East Asian, South Asian and South-east Asian women artists have made a unique contribution to contemporary art by incorporating culturally specific traditions drawn from sacred and secular aspects of art history and daily life—from altars to painting to domestic design—with traditional materials and new media such as video and digital imaging (see fig.). This artwork accesses the myriad of customs and languages that make up the region, with spirituality playing a larger role than in many other regions in the world. Artists often include elements in their work that display an identification with both Eastern and Western traditions and exhibit a balance between cultural differentiation and hybridity. Their explorations have often been aided by modern concepts of the female self, aided by feminist theory.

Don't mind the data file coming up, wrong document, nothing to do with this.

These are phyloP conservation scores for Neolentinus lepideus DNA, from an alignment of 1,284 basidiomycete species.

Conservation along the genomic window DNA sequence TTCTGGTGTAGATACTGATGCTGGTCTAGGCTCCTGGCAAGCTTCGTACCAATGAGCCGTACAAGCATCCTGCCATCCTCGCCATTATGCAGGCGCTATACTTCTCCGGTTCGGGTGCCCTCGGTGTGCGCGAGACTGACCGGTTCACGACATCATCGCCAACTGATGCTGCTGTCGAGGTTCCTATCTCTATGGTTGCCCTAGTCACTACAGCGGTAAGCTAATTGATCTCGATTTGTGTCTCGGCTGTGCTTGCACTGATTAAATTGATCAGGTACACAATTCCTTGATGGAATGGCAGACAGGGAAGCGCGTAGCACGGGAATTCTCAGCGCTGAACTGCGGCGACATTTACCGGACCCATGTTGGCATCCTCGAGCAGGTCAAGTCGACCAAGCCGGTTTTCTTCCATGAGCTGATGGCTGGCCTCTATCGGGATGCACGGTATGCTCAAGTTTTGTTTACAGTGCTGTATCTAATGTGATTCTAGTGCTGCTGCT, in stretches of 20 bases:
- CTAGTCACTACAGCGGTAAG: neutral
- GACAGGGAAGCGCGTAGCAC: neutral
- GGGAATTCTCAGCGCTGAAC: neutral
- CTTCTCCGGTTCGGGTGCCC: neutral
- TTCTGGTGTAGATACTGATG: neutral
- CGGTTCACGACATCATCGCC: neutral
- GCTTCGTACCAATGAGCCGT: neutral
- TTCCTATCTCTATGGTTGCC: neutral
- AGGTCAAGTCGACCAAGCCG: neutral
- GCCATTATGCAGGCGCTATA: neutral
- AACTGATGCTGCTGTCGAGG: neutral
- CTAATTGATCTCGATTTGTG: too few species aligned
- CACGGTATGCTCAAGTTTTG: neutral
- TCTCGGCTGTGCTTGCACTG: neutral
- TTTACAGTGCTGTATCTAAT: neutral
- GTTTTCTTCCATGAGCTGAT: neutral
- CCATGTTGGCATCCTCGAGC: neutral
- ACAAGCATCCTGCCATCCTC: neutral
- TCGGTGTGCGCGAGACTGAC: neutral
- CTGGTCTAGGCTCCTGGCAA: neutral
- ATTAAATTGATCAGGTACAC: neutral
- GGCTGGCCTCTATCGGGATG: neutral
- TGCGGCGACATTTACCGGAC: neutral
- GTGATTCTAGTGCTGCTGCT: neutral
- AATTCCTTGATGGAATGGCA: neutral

While some women work with narratives from the past, others negotiate new identities through the use of technologies such as iPods, camera videos and mini-TVs, which have taken particularly strong root in urban Asia. These polar references to the old and the new are often harnessed into a combined visual language that expresses modern life for women living in societies experiencing dramatic changes brought on by post-modernity. While gender and sexual identity have always been assumed important issues in women’s art, the blurring of boundaries in cultural roles has expanded possibilities for women artists even where general societal discrimination persists. The feminism that emerged in the USA and Europe in the 1970s has penetrated academic and artistic circles throughout Asia in an uneven pattern of influence. (The earliest generation of Western feminist art began with an exploration of the female body in relationship to societal norms.) Serious consideration, if not complete acceptance, of these new perspectives introduced Asian women to new conceptual and political frameworks, which were often overlaid onto such established images as female deities, ritual practices and strong role models from recent social history. In India and other post-colonial countries, women’s rights had been included in the paradigms of modern mid-20th century independence movements, laying the groundwork for regional interpretations of women’s experience....